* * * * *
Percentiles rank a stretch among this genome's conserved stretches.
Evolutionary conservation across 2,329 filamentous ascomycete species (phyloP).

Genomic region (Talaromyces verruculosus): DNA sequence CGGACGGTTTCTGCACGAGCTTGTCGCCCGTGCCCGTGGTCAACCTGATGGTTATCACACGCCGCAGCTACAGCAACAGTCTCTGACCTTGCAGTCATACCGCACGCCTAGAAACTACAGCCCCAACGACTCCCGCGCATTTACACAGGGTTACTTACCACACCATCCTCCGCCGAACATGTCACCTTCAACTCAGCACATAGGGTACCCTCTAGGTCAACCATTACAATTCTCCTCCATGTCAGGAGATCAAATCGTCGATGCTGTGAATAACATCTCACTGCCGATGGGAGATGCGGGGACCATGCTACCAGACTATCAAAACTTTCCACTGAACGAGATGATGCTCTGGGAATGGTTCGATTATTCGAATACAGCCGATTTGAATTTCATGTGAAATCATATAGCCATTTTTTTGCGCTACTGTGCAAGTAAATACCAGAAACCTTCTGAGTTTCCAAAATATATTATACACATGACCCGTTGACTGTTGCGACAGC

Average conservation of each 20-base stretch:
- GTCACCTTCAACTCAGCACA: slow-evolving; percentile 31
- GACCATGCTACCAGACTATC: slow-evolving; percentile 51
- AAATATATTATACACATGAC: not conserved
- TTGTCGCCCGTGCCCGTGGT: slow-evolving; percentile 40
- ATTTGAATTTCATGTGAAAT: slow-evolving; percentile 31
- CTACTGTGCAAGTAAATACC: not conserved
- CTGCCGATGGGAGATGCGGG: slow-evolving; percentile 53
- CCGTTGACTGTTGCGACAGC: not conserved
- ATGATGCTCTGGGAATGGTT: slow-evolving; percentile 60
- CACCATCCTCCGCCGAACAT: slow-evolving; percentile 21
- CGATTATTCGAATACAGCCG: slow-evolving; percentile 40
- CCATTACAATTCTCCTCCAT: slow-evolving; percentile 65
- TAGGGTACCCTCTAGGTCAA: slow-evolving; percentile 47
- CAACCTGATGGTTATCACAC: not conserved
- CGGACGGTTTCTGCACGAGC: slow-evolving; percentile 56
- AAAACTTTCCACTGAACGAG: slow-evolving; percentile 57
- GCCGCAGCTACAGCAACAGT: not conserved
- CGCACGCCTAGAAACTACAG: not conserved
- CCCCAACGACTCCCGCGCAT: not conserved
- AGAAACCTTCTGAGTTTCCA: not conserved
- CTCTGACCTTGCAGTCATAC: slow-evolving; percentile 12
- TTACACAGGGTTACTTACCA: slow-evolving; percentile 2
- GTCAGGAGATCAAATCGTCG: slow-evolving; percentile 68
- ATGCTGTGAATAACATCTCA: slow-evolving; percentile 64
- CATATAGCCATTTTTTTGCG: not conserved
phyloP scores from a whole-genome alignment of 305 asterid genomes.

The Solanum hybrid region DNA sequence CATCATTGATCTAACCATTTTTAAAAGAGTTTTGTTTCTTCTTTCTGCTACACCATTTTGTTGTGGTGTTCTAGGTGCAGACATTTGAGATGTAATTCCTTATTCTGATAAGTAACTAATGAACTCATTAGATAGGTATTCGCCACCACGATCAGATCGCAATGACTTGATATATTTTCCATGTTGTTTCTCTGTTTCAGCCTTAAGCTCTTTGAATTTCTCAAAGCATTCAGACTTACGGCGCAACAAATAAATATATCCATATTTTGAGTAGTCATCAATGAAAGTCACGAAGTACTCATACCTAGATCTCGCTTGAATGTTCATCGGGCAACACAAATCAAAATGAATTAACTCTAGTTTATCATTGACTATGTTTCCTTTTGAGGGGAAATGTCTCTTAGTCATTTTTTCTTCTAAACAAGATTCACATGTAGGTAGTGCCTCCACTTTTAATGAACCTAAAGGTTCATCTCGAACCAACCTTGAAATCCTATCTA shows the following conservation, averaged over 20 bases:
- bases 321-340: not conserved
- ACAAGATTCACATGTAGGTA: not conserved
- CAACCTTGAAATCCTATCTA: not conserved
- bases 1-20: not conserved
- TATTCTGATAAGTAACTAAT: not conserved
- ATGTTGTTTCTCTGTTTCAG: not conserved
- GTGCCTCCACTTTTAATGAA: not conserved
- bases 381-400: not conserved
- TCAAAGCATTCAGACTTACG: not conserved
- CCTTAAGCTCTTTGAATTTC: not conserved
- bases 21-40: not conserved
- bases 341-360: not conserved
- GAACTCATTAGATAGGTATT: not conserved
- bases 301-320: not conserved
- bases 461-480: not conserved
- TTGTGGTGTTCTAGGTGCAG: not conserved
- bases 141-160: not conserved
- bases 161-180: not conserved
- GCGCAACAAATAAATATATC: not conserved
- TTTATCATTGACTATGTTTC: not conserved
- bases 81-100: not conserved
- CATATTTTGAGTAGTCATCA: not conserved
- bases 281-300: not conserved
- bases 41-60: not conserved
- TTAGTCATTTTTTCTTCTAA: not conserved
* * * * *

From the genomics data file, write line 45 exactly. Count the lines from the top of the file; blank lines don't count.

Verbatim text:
- bases 301-320: not conserved